When I look back over my long and tempestuous life, I can see that much of what happened to me-my triumphs and most of my misfortunes-was due to my passionate relationships with men. I was a woman who considered herself their equal-and in many ways their superior-but it seemed that I depended on them, while seeking to be the dominant partner-an attitude which could hardly be expected to bring about a harmonious existence. Eleanor of Aquitaine was revered for her superior intellect, extraordinary courage, and fierce loyalty. She was equally famous for her turbulent relationships, which included marriages to the kings of both France and England. As a child, Eleanor reveled in her beloved grandfather's Courts of Love, where troubadours sang of romantic devotion and passion filled the air. In 1137, at the age of fifteen, Eleanor became Duchess of Aquitaine, the richest province in Europe. A union with Louis VII allowed her to ascend the French throne, yet he was a tepid and possessive man and no match for a young woman raised in the Courts of Love.
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May 22, 2006
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Excerpt from The Courts of Love by Jean Plaidy
In the Courts of Love
When I look back over my long and tempestuous life, I can see that much of what happened to me--my triumphs and most of my misfortunes--was due to my passionate relationships with men. I was a woman who considered herself their equal--and in many ways their superior--but it seemed that I depended on them, while seeking to be the dominant partner--an attitude which could hardly be expected to bring about a harmonious existence.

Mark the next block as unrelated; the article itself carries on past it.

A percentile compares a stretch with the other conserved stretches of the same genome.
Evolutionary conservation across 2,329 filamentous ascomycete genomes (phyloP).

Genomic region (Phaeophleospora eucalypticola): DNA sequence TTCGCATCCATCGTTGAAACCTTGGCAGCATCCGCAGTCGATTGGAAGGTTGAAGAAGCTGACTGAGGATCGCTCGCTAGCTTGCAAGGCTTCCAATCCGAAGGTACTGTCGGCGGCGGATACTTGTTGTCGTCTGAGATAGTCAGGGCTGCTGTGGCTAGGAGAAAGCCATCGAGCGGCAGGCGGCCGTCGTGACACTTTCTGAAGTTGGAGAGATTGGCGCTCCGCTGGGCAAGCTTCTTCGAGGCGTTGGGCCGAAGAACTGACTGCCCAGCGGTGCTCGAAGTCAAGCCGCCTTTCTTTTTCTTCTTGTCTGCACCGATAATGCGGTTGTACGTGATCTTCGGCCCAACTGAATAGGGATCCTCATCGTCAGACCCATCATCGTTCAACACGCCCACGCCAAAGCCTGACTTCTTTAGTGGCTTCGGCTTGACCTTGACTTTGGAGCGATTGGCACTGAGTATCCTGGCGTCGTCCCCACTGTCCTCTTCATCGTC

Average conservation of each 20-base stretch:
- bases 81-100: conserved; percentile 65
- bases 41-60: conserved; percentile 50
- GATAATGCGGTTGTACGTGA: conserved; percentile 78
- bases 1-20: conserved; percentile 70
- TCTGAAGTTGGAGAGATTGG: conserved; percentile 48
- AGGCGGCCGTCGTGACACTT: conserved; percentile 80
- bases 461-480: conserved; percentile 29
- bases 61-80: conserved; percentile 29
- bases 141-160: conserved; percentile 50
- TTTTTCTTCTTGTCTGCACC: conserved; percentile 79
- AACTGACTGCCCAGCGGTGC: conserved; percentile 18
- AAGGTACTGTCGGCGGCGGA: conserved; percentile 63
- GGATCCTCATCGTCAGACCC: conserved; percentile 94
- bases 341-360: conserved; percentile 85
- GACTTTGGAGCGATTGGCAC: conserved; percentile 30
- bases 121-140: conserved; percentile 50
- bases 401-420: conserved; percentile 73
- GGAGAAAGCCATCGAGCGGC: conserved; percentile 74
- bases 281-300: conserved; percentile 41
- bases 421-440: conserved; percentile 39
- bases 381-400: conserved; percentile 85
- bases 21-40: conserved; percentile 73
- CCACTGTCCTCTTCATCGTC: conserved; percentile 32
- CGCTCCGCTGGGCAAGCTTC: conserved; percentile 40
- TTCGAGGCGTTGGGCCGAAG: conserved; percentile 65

I inherited my good looks and fiery passionate nature from my forebears--and my surroundings no doubt played a big part in forming my character, for until I was five years old I lived at the Court of my grandfather, the notorious William IX of Aquitaine, poet, king of the troubadours, adventurer, lecher, founder of the "Courts of Love," and the most fascinating man of his day.
It was true that I knew him when he was past his adventuring and had reached that stage when a man who has lived as he had is casting uneasy eyes toward the life hereafter and forcing himself into reluctant penitence; but, all the same, even to my youthful eyes, he was an impressive figure. Engraved on my memory forever are those evenings in the great hall when I sat entranced watching the tumblers and listening to the jongleurs--and most of all hearing my grandfather himself singing songs of his exploits in those days when he was a lusty young man, roaming abroad in search of love. I thought him godlike.